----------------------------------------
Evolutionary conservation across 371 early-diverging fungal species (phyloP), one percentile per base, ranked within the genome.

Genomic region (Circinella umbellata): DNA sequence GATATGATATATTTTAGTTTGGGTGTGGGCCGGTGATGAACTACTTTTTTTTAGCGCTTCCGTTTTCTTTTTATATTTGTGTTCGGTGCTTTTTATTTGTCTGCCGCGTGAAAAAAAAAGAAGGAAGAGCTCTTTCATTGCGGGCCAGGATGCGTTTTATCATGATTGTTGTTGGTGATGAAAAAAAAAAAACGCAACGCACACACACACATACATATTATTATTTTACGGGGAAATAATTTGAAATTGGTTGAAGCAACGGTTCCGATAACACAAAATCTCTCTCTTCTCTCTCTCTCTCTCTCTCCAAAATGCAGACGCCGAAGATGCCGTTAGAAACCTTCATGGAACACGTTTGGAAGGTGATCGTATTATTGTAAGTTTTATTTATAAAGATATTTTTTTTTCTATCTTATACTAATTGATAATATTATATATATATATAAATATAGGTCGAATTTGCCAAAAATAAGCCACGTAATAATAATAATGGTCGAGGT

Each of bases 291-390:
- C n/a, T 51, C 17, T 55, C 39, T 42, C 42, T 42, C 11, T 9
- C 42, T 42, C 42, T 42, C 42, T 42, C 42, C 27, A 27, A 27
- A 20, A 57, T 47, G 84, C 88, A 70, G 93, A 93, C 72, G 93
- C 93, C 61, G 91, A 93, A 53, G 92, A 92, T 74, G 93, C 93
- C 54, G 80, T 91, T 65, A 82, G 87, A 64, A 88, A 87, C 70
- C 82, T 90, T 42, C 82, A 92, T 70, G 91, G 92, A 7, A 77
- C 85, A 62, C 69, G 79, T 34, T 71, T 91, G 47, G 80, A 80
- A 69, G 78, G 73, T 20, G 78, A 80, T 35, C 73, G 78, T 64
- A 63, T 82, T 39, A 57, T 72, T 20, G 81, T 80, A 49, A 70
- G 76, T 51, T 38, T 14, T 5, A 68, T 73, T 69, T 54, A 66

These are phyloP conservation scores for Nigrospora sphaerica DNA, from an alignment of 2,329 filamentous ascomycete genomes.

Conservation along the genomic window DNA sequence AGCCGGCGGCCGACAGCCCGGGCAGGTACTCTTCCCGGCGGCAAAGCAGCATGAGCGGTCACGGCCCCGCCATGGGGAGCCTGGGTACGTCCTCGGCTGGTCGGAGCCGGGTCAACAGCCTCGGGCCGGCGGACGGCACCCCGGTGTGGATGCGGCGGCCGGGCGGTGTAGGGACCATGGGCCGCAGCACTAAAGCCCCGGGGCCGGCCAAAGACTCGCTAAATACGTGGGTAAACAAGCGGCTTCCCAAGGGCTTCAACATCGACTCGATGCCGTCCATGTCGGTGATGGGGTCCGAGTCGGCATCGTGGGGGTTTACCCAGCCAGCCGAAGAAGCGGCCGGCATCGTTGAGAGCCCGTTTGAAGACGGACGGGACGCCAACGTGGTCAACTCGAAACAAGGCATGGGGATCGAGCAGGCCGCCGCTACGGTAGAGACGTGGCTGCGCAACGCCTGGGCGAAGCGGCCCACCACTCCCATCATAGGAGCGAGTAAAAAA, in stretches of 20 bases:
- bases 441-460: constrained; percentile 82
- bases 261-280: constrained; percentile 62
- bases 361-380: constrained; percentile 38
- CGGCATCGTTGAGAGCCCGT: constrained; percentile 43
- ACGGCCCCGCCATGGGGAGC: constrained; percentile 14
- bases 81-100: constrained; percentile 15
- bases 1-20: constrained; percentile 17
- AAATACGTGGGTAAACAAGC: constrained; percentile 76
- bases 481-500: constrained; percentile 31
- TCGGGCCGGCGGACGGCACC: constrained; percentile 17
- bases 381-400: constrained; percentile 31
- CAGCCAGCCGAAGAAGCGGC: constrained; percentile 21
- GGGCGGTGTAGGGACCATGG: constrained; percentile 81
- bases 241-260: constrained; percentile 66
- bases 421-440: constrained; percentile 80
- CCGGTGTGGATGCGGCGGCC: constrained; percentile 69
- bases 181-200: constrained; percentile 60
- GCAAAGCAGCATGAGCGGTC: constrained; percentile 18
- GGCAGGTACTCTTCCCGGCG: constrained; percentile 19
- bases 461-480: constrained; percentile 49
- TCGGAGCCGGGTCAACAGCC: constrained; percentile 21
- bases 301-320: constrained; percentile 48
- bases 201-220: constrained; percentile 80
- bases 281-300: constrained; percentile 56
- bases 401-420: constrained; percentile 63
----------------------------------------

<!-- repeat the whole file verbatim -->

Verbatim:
Evolutionary conservation across 371 early-diverging fungal species (phyloP), one percentile per base, ranked within the genome.

Genomic region (Circinella umbellata): DNA sequence GATATGATATATTTTAGTTTGGGTGTGGGCCGGTGATGAACTACTTTTTTTTAGCGCTTCCGTTTTCTTTTTATATTTGTGTTCGGTGCTTTTTATTTGTCTGCCGCGTGAAAAAAAAAGAAGGAAGAGCTCTTTCATTGCGGGCCAGGATGCGTTTTATCATGATTGTTGTTGGTGATGAAAAAAAAAAAACGCAACGCACACACACACATACATATTATTATTTTACGGGGAAATAATTTGAAATTGGTTGAAGCAACGGTTCCGATAACACAAAATCTCTCTCTTCTCTCTCTCTCTCTCTCTCCAAAATGCAGACGCCGAAGATGCCGTTAGAAACCTTCATGGAACACGTTTGGAAGGTGATCGTATTATTGTAAGTTTTATTTATAAAGATATTTTTTTTTCTATCTTATACTAATTGATAATATTATATATATATATAAATATAGGTCGAATTTGCCAAAAATAAGCCACGTAATAATAATAATGGTCGAGGT

Each of bases 291-390:
- C n/a, T 51, C 17, T 55, C 39, T 42, C 42, T 42, C 11, T 9
- C 42, T 42, C 42, T 42, C 42, T 42, C 42, C 27, A 27, A 27
- A 20, A 57, T 47, G 84, C 88, A 70, G 93, A 93, C 72, G 93
- C 93, C 61, G 91, A 93, A 53, G 92, A 92, T 74, G 93, C 93
- C 54, G 80, T 91, T 65, A 82, G 87, A 64, A 88, A 87, C 70
- C 82, T 90, T 42, C 82, A 92, T 70, G 91, G 92, A 7, A 77
- C 85, A 62, C 69, G 79, T 34, T 71, T 91, G 47, G 80, A 80
- A 69, G 78, G 73, T 20, G 78, A 80, T 35, C 73, G 78, T 64
- A 63, T 82, T 39, A 57, T 72, T 20, G 81, T 80, A 49, A 70
- G 76, T 51, T 38, T 14, T 5, A 68, T 73, T 69, T 54, A 66

These are phyloP conservation scores for Nigrospora sphaerica DNA, from an alignment of 2,329 filamentous ascomycete genomes.

Conservation along the genomic window DNA sequence AGCCGGCGGCCGACAGCCCGGGCAGGTACTCTTCCCGGCGGCAAAGCAGCATGAGCGGTCACGGCCCCGCCATGGGGAGCCTGGGTACGTCCTCGGCTGGTCGGAGCCGGGTCAACAGCCTCGGGCCGGCGGACGGCACCCCGGTGTGGATGCGGCGGCCGGGCGGTGTAGGGACCATGGGCCGCAGCACTAAAGCCCCGGGGCCGGCCAAAGACTCGCTAAATACGTGGGTAAACAAGCGGCTTCCCAAGGGCTTCAACATCGACTCGATGCCGTCCATGTCGGTGATGGGGTCCGAGTCGGCATCGTGGGGGTTTACCCAGCCAGCCGAAGAAGCGGCCGGCATCGTTGAGAGCCCGTTTGAAGACGGACGGGACGCCAACGTGGTCAACTCGAAACAAGGCATGGGGATCGAGCAGGCCGCCGCTACGGTAGAGACGTGGCTGCGCAACGCCTGGGCGAAGCGGCCCACCACTCCCATCATAGGAGCGAGTAAAAAA, in stretches of 20 bases:
- bases 441-460: constrained; percentile 82
- bases 261-280: constrained; percentile 62
- bases 361-380: constrained; percentile 38
- CGGCATCGTTGAGAGCCCGT: constrained; percentile 43
- ACGGCCCCGCCATGGGGAGC: constrained; percentile 14
- bases 81-100: constrained; percentile 15
- bases 1-20: constrained; percentile 17
- AAATACGTGGGTAAACAAGC: constrained; percentile 76
- bases 481-500: constrained; percentile 31
- TCGGGCCGGCGGACGGCACC: constrained; percentile 17
- bases 381-400: constrained; percentile 31
- CAGCCAGCCGAAGAAGCGGC: constrained; percentile 21
- GGGCGGTGTAGGGACCATGG: constrained; percentile 81
- bases 241-260: constrained; percentile 66
- bases 421-440: constrained; percentile 80
- CCGGTGTGGATGCGGCGGCC: constrained; percentile 69
- bases 181-200: constrained; percentile 60
- GCAAAGCAGCATGAGCGGTC: constrained; percentile 18
- GGCAGGTACTCTTCCCGGCG: constrained; percentile 19
- bases 461-480: constrained; percentile 49
- TCGGAGCCGGGTCAACAGCC: constrained; percentile 21
- bases 301-320: constrained; percentile 48
- bases 201-220: constrained; percentile 80
- bases 281-300: constrained; percentile 56
- bases 401-420: constrained; percentile 63